On 28 September 2000, Israeli opposition leader Ariel Sharon visited the Haram al-Sharif escorted by 1,000 Israeli riot police and a police helicopter guard. The visit served to demonstrate Israel’s imposed authority over occupied East Jerusalem and inevitably provoked Palestinian protests.
Last month Palestinians marked 30 years since the First Intifada, which erupted on December 9, 1987. In this except from “The First Intifada: Hope and the Loss of Hope,” which appeared in the Autumn, 2017 issue of the Journal of Palestine Studies, Khalid Farraj recounts his own arrest by Israeli soldiers in March 1988 during a security sweep of Jalazun refugee camp, north of Ramallah. The sweep was led by Gen. Amram Mitzna, Israeli officer in charge of the Central Command (West Bank) at the time. Farraj grew up and worked in the camp as an activist leafleting and disseminating information among the community.
Trump’s recognition of Jerusalem as Israeli capital this past Wednesday has caused a fury of opposition around the world. As protests of his decision continue, this month’s Special Focus offers eight Journal of Palestine Studies articles that, together, shed light on the status of Jerusalem and on the likely consequences of Trump’s decision.
With this special issue, the Journal of Palestine Studies addresses the signal moments discussed in an essay by JPS Editor Rashid Khalidi, “Historical Landmarks in the Hundred Years’ War on Palestine,” as well as several other aspects of the struggle over Palestine during the century since 1917.
On September 25, 2003, Edward Said passed away after a lifetime of fighting for the Palestinians' "permission to narrate."
In the Journal of Palestine Studies (Vol. 33, No. 3), Senior Fellow Joseph Massad on "The Intellectual Life of Edward Said."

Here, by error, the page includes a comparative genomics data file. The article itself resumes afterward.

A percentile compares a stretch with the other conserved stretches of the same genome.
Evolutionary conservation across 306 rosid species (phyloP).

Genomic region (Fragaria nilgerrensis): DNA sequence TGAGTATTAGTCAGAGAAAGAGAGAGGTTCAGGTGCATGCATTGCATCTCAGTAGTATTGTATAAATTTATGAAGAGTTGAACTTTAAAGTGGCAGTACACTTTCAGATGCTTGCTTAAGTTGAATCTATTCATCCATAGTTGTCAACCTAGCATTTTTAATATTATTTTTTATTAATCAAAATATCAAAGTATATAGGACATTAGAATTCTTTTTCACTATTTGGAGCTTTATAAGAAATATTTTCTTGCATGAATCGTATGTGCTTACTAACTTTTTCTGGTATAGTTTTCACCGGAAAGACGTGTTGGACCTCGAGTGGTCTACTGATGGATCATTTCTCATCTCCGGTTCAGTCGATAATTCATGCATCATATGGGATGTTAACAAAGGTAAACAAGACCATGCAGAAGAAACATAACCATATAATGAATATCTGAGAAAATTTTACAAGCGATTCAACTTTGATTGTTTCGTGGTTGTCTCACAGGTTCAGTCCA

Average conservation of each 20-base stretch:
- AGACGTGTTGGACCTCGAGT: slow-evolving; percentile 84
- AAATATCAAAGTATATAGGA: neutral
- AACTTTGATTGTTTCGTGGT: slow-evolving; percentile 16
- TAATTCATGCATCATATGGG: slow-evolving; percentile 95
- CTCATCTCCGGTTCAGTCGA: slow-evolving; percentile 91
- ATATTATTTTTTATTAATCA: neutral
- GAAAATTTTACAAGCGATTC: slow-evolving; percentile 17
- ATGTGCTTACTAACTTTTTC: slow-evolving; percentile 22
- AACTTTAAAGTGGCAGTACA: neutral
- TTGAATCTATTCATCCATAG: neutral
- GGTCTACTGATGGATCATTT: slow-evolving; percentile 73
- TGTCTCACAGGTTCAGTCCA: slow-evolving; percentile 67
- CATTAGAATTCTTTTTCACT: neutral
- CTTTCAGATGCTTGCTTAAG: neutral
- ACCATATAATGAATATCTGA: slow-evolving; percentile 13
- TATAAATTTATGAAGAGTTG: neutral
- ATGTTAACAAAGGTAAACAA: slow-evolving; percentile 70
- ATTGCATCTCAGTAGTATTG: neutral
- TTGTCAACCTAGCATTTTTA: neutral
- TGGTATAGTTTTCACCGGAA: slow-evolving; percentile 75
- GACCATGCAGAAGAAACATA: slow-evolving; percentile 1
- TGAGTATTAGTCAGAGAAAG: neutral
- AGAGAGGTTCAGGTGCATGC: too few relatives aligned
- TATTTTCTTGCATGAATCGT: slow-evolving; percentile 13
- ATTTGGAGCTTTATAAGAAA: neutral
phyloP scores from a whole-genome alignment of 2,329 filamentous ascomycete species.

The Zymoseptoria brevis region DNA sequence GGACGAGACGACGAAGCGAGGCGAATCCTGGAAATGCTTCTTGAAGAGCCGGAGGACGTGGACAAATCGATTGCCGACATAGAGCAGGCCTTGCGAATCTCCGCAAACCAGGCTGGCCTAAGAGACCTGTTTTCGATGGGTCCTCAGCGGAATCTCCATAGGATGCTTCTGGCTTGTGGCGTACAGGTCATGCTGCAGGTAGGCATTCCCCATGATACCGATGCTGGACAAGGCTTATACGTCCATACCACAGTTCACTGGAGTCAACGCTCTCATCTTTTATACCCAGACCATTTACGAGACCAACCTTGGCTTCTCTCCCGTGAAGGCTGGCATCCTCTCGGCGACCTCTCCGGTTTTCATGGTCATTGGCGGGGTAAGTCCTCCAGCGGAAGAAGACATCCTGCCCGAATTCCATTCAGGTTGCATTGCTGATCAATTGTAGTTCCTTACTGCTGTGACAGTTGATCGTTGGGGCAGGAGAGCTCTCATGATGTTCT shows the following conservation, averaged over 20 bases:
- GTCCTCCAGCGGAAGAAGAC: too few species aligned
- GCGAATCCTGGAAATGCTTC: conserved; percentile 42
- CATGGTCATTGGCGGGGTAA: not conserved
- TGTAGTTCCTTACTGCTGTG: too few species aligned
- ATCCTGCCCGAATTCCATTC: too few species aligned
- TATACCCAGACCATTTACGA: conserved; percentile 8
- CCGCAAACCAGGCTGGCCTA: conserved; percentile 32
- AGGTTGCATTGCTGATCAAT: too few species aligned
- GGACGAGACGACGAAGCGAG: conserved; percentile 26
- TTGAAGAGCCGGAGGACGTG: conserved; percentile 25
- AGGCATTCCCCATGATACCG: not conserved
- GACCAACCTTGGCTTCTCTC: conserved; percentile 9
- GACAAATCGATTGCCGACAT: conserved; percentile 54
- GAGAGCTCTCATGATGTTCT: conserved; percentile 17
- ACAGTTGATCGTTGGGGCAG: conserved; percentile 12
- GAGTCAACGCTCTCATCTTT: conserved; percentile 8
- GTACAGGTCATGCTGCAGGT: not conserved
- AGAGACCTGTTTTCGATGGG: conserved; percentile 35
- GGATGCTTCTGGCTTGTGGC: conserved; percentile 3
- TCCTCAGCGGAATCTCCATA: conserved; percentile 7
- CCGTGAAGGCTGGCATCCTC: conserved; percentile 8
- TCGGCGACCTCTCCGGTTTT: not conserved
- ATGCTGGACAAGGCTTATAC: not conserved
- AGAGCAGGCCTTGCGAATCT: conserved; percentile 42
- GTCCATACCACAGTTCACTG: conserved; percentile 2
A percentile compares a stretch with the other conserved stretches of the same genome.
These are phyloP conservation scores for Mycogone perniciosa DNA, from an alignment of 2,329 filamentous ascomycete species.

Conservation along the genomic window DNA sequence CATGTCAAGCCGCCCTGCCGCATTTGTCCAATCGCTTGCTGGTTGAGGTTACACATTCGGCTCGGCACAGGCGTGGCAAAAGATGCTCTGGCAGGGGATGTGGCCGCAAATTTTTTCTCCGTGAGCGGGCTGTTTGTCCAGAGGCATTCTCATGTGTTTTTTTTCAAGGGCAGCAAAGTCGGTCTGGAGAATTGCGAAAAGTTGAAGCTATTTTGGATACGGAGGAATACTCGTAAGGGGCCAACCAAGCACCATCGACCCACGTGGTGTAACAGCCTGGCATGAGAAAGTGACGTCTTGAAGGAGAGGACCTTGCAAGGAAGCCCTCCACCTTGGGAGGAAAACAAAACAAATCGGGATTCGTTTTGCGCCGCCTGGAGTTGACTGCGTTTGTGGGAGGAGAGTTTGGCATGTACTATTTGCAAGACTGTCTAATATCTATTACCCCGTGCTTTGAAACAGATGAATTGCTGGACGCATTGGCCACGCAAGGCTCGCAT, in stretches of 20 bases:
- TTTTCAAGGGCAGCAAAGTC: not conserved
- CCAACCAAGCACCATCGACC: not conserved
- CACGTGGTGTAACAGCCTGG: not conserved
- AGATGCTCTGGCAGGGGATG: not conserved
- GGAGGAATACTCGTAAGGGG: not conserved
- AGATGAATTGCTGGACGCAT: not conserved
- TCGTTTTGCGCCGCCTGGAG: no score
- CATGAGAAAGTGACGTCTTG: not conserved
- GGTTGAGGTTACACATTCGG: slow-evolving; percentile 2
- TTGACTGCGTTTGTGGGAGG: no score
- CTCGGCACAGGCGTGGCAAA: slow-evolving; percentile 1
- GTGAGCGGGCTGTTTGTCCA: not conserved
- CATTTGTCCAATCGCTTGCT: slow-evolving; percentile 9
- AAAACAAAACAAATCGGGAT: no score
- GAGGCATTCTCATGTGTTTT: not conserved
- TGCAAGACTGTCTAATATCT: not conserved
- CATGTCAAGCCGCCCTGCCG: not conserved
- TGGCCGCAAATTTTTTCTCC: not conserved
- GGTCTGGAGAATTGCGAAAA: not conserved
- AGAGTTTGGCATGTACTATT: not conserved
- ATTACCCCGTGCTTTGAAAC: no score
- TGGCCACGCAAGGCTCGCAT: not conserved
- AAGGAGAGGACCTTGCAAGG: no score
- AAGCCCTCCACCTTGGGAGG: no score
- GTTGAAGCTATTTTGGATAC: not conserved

On September 21, 1922, the U.S. House of Representatives and Senate passed a joint resolution endorsing the Balfour Declaration passed by the U.K. House of Commons five years prior. Akin to its British counterpart, the statement endorsed a Jewish homeland in Mandatory Palestine while sidestepping the matter of demography and national rights for the Palestinian people.
On 17 September 1948, Count Folke Bernadotte, member of the Swedish royal family and appointed by the United Nations as a mediator to seek a settlement of the Palestine conflict, was murdered in the Zionist controlled section of Jerusalem. His assassins belonged to a "dissident" group that had allegedly broken away from the Stern Gang.
Thirty-three years ago on 16 September 1982, the Lebanese Christian Phalange militia entered the Palestinian refugee camps of Sabra and Shatila in Beirut. Israeli forces occupied the surrounding city and allowed the militia’s entry into the camp. Over the following three days, at least 800 civilians were massacred as Israeli-manned checkpoints turned back fleeing Palestinians and Israeli troops fired flares to illuminate the camp at night.
On September 13, 1993, Israeli Prime Minister Yitzhak Rabin and Palestine Liberation Organization Chairman Yasser Arafat signed the Oslo Accords’ Declaration of Principles. To mark that anniversary, we recommend an interview conducted by Senior Fellow Mouin Rabbani with Edward Said on the DOP's consequences for Palestinians:
On 12 September 2005, Israel completed its withdrawal from the Gaza Strip. While erroneously presented as a peace offering to Palestinians, the unilateral withdrawal rebuffed any cooperation from the Palestinian Authority, enabled an indirect Israeli occupation with Gaza's population treated as dispensable, and served the purpose of entrenching Israeli occupation in the West Bank.
Thursday, October 15, 2015 from 12:00 PM to 2:30 PM - Washington, DC
Senior Fellow Nadia Hijab and Alaa Tartir, Program Director of Al-Shabaka, on the future of the Palestinian political leadership: